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Top 4 economic events to move the stock markets this week

Mircea Vasiu

Four economic events to consider this week as they have the potential to move the US and European equity markets. 

The week ahead started with a mixed tone for the US equity markets. While NASDAQ 100 gained 0.54% so far in the trading day, the Dow Jones index lost about the same, while the S&P 500 trades flat.

But the week is long and marked by important economic events with the potential of moving the stock markets on both sides of the Atlantic ocean. Here are four pieces of economic data to keep an eye on:

  • Core PCE Price Index
  • ADP Non-Farm Employment Change
  • European manufacturing data
  • Non-Farm Payrolls

Core PCE Price Index

Inflation is on everybody's minds these days as the prices of goods and services rise everywhere. In the United States, inflation reached a four-decade high, and the bias is that it will continue to rise at least in short to medium term.

On the last trading day of the month, February's Core PCE Price Index will be released. This is the Fed's favorite indicator for measuring inflation and thus an important one for financial market participants. The forecast is that the index will rise by 0.4% after 0.5% in the previous month, and any deviation from the forecast will strongly impact markets.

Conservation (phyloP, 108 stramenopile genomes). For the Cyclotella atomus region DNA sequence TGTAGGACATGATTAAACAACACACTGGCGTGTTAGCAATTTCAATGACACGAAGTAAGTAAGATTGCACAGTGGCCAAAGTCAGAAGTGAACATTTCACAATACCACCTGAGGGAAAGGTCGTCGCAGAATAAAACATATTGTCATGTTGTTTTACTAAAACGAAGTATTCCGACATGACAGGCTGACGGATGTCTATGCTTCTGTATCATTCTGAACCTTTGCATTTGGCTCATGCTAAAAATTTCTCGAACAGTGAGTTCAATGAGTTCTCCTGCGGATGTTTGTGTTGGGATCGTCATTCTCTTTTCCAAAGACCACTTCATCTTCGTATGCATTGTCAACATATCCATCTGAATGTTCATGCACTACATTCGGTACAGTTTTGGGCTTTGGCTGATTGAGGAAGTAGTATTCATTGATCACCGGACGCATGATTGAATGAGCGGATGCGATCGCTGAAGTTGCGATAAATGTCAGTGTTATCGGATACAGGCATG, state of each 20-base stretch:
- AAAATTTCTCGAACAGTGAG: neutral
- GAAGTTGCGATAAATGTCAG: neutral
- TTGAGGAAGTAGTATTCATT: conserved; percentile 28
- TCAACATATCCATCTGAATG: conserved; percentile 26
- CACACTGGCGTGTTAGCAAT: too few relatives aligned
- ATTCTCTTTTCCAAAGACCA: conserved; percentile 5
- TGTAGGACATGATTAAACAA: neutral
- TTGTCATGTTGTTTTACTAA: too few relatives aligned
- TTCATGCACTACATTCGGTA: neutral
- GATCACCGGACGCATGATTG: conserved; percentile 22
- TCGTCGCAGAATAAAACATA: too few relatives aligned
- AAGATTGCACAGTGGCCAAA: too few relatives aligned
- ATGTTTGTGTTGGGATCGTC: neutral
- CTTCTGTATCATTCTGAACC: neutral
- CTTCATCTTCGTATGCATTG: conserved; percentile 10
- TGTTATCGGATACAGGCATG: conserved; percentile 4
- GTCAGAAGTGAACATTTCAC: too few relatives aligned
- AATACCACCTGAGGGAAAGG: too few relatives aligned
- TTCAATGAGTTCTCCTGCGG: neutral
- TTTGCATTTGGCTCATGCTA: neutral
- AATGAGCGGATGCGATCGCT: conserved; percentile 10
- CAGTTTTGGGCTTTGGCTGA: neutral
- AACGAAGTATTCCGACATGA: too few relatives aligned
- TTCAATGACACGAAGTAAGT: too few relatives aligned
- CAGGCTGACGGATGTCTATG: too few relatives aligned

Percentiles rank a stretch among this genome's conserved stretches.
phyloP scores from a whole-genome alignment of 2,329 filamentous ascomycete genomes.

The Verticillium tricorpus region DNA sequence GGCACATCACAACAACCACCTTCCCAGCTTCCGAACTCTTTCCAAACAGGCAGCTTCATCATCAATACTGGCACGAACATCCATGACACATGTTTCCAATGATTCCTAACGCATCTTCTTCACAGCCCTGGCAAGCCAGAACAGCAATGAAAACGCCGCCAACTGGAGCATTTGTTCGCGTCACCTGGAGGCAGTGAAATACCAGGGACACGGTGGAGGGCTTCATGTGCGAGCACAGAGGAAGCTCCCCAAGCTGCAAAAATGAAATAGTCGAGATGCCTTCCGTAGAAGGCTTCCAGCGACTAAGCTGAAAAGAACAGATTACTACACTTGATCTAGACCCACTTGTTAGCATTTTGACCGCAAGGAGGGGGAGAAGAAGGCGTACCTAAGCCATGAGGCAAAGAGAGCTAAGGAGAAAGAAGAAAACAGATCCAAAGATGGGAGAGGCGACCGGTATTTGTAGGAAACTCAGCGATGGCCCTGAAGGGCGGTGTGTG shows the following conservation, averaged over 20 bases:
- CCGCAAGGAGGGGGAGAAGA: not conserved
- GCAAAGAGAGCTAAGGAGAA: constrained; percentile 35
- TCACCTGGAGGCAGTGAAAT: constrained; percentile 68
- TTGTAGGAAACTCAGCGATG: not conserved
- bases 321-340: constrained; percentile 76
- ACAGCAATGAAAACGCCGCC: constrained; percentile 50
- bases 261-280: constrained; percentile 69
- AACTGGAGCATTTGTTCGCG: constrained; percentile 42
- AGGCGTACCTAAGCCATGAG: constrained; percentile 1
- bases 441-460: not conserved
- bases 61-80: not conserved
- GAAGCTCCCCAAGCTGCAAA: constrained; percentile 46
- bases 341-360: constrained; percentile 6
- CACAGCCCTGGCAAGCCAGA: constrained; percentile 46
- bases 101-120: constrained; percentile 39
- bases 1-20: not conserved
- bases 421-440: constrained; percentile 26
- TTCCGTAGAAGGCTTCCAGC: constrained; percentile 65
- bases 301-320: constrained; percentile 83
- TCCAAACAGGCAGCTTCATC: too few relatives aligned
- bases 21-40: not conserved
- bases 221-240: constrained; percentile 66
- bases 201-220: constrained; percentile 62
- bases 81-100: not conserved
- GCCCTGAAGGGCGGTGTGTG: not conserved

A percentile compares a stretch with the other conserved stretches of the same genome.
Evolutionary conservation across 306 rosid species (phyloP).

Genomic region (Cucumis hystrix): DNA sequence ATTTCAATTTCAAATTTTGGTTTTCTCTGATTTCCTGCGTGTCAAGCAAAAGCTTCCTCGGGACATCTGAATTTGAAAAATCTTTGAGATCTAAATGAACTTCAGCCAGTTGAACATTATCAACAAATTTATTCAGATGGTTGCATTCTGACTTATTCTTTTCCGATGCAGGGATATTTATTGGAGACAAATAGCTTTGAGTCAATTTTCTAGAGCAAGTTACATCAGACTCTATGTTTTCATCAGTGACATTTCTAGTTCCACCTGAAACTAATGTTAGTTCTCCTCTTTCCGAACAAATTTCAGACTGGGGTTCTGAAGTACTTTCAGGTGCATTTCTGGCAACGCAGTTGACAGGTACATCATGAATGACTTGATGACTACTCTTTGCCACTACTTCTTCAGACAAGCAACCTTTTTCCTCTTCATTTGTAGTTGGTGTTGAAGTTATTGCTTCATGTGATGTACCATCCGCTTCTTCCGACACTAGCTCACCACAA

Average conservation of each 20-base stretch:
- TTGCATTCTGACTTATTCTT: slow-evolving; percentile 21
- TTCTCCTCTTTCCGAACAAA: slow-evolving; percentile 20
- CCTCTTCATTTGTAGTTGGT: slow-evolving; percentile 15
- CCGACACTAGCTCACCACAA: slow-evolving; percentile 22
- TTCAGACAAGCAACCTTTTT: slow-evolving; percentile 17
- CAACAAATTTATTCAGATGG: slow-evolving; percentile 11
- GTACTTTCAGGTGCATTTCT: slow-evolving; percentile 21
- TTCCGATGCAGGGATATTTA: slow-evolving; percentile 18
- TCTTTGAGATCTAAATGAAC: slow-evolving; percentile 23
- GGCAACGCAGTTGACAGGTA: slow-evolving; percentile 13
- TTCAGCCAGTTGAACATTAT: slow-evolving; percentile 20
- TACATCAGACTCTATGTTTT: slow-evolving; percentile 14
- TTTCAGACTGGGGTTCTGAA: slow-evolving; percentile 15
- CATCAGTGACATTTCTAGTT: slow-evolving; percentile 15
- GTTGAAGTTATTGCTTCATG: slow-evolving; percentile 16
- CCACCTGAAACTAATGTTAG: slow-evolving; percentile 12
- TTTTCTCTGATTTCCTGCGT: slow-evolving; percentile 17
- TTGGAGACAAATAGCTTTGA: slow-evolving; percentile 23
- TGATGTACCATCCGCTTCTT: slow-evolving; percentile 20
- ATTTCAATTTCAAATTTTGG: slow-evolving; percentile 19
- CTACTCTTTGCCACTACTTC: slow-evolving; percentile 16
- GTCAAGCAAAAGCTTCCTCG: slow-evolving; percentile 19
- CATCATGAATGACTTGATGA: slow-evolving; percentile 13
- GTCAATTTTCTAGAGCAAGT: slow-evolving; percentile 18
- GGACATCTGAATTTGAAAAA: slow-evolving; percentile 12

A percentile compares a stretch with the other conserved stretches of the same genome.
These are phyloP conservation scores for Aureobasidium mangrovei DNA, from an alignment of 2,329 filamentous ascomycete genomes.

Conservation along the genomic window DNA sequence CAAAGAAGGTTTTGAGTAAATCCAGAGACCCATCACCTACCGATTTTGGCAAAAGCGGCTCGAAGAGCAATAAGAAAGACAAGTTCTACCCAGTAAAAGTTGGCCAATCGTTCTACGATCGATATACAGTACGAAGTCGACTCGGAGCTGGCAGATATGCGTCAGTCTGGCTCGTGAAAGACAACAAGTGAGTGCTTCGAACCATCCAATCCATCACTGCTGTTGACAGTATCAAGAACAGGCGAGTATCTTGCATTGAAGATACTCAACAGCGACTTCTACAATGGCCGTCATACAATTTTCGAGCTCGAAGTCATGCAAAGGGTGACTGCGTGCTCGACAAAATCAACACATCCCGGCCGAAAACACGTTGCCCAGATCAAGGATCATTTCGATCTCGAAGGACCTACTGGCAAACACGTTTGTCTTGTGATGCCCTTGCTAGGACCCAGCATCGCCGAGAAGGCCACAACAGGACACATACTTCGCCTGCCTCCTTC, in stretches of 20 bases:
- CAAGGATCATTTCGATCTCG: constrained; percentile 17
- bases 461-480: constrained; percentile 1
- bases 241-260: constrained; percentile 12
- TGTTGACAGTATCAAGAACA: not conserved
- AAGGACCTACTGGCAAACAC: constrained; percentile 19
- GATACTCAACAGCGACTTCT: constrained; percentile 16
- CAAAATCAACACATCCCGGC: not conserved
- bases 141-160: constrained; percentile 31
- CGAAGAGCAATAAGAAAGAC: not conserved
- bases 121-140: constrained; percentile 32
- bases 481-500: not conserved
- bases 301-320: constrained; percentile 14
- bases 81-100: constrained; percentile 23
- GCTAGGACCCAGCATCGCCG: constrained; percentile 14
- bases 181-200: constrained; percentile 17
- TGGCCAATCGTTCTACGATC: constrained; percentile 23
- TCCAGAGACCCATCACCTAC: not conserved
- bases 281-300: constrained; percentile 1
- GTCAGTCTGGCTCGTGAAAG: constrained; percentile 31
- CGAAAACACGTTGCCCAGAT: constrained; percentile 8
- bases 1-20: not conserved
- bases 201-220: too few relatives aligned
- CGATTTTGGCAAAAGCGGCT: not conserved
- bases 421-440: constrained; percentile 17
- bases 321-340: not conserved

ADP Non-Farm Employment Change

One day earlier, market participants will have the first clue regarding the jobs market's evolution in February. The ADP shows the private sector's ability to create jobs and, judging by the trend seen in the US initial jobless claims, the job market is pretty tight.

European manufacturing data

European manufacturing data is due on Friday, and the estimate is that Final Manufacturing PMI stays at the same level – 57. This is important data for European markets because the manufacturing PMI is a leading economic indicator.

NFP

Finally, the NFP or Non-Farm Payrolls report is due on Friday. The market expects that the US economy added 485k jobs in February, after 678k in the previous months.

Equally important will be the Unemployment Rate, released at the same time, as well as any potential revisions to the previous data.